Saying goodbye to a bank account isn’t as easy as unsubscribing from email newsletters, but with the right planning, you can ensure that the account doesn’t remain an unwanted guest for months.
To close a bank account, call your bank, visit a branch, or do it online, depending on your preference and what the bank allows. But there are other steps that need to be taken first. Here is a guide on how to close a checking or savings account.
1. Choose your new bank account
Create a new account to manage your daily finances. There’s no such thing as a one-size-fits-all checking or savings account, so look for accounts that offer the services and features you want to use, such as:
- No monthly fee: Look for a free account or one that makes it easy to waive fees, such as by meeting a low minimum balance or account activity requirement.
- Easy access to funds: Perhaps you want an extensive network of ATMs or branches, the ability to quickly transfer money online, or both.
- benefits: This may include a competitive interest rate, sign-up bonus, ATM fee reimbursement, or other benefits.
- Better customer service than your previous bank: This aspect is often personal, so consider reaching out to a potential bank’s support team to see how helpful it can be.
In addition to account features, there are also several types of financial institutions to choose from: banks, credit unions, and non-financial institutions. Credit unions are the non-profit equivalent of banks, and non-financial institutions are companies that partner with banks to offer federally insured checking or savings accounts.
2. Open it
Collect your identity and other personal information and submit a request on the website or at the branch of the new banking institution. You will typically fund the new account either by linking an existing account to transfer funds or by check Or cash at a bank branch, if applicable.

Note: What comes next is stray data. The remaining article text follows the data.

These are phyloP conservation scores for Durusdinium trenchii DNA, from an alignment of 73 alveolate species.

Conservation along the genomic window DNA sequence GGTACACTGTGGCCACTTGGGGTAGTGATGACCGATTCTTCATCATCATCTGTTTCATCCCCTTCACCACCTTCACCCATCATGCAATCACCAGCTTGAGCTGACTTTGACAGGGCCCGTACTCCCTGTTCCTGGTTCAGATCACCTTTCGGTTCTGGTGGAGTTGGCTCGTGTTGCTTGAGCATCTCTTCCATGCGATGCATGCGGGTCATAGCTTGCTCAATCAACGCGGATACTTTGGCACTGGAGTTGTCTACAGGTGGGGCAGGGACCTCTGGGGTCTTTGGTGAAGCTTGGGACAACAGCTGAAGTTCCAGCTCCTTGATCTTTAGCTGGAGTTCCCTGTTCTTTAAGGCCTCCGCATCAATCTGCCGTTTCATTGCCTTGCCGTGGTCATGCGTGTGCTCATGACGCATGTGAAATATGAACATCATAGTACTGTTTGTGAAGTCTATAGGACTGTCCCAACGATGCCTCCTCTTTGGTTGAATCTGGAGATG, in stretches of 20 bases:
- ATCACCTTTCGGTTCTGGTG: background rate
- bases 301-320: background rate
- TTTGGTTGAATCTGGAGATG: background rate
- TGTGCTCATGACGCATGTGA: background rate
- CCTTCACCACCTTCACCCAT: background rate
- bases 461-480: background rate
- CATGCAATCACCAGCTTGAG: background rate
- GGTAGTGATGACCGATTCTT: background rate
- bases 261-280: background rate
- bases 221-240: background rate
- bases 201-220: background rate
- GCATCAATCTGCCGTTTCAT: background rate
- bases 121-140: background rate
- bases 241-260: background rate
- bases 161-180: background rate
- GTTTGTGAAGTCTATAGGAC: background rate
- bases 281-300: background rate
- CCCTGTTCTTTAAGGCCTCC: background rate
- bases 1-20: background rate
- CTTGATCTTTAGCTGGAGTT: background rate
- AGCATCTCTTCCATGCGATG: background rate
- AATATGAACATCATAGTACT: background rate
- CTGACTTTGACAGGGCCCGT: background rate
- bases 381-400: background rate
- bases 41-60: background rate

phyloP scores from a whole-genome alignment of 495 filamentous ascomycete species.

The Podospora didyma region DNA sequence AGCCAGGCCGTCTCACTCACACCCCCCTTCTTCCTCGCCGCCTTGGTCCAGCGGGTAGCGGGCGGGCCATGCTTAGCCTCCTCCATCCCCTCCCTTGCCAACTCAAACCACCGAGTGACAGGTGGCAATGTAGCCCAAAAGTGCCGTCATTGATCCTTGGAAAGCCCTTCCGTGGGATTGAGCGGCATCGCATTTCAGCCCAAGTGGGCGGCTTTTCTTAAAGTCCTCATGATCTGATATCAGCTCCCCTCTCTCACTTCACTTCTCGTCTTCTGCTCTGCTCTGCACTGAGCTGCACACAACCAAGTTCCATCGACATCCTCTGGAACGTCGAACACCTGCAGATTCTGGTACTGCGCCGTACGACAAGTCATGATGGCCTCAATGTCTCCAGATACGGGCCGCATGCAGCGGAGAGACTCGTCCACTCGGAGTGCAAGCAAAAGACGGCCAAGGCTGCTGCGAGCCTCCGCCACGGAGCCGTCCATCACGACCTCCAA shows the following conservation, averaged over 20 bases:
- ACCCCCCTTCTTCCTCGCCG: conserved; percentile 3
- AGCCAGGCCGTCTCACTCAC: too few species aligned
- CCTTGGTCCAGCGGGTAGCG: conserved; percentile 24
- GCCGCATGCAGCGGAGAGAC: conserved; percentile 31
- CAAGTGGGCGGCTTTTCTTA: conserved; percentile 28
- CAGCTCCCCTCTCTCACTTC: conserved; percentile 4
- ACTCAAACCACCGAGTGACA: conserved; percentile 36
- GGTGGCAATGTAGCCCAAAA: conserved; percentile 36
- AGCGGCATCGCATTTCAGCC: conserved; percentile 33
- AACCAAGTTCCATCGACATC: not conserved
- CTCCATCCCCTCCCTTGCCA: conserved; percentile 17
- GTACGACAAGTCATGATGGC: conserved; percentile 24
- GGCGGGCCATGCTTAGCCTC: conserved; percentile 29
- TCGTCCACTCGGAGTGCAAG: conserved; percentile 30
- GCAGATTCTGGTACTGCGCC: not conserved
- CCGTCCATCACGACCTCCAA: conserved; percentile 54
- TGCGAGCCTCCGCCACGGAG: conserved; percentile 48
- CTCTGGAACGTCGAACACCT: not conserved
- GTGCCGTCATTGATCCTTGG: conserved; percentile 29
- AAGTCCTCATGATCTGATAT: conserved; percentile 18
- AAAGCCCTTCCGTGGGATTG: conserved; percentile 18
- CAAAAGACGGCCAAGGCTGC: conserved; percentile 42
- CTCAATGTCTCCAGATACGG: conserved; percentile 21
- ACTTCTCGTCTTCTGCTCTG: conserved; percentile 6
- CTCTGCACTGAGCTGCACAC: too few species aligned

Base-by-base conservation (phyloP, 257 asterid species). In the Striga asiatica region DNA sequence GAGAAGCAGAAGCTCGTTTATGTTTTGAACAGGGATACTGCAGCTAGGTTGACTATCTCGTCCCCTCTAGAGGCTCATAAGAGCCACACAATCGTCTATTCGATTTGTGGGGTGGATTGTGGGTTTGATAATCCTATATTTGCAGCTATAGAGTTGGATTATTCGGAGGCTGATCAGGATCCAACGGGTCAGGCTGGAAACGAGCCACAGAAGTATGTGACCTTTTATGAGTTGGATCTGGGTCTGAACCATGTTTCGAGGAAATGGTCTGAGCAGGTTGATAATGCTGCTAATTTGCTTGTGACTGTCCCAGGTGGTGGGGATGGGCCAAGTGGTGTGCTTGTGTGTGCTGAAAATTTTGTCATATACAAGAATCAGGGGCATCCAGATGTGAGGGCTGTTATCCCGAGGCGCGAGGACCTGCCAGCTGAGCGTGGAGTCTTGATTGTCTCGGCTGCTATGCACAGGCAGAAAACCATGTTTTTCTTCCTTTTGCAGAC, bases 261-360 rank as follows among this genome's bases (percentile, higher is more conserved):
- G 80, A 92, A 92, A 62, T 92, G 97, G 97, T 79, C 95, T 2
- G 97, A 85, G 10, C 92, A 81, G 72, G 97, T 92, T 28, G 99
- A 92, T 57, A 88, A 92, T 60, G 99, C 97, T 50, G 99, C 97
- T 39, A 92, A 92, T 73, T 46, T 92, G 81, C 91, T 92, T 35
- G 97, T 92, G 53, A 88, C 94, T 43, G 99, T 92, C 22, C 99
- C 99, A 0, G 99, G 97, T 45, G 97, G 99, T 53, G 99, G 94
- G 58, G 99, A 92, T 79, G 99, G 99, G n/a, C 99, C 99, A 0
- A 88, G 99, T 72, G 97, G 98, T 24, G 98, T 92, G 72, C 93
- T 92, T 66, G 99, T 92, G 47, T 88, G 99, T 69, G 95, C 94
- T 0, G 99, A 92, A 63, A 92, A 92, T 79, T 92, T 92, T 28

Remember that you can have more than one checking or savings account. In fact, having multiple savings accounts can be a strategy for to save money.
3. List of recurring deposits and withdrawals to your old account
Review recent bank statements or your transaction history to include direct deposits, bill payments, subscriptions, automatic transfers, and other regular deposits or withdrawals. If you have annual subscriptions, see transactions for the last 12 months.
4. Transfer your funds and automatic transactions to your new account
Update your bank account information for any services you pay for, which can range from your electric company to Netflix. If you receive direct deposits, ask your employer to use your new checking account. Migrating payments, transfers, and deposits to the new account can take weeks or months, so take it easy.
5. Close your old account and make sure it is closed
As mentioned above, contact your bank using whatever method works best for you: call, visit a branch, or use an online method such as live chat or messaging. You may also need to fill out a form. When you talk to someone, you may feel pressure to stay because the bank doesn’t want to lose customers. To avoid catching a cold, remember to write down what you are going to say beforehand.
When the account is closed, ask for written confirmation and check your bank’s policy on reopening accounts. If you forget to cancel automatic bill payments, for example, the bank can reopen the account even if it results in a negative balance and overdraft fees. Stay tuned for any communication from this bank regarding any unexpected activity.
What do you know about closing a bank account
Can you close a bank account remotely?
It depends. Banking institutions have different policies, so check with yours. Some let you send a message or chat with customer service online, while others require you to call to close an account.
Can the bank close your account without your permission?
Yes, but this only happens if your account has a negative balance due due to an overdraft or if you suspect fraud.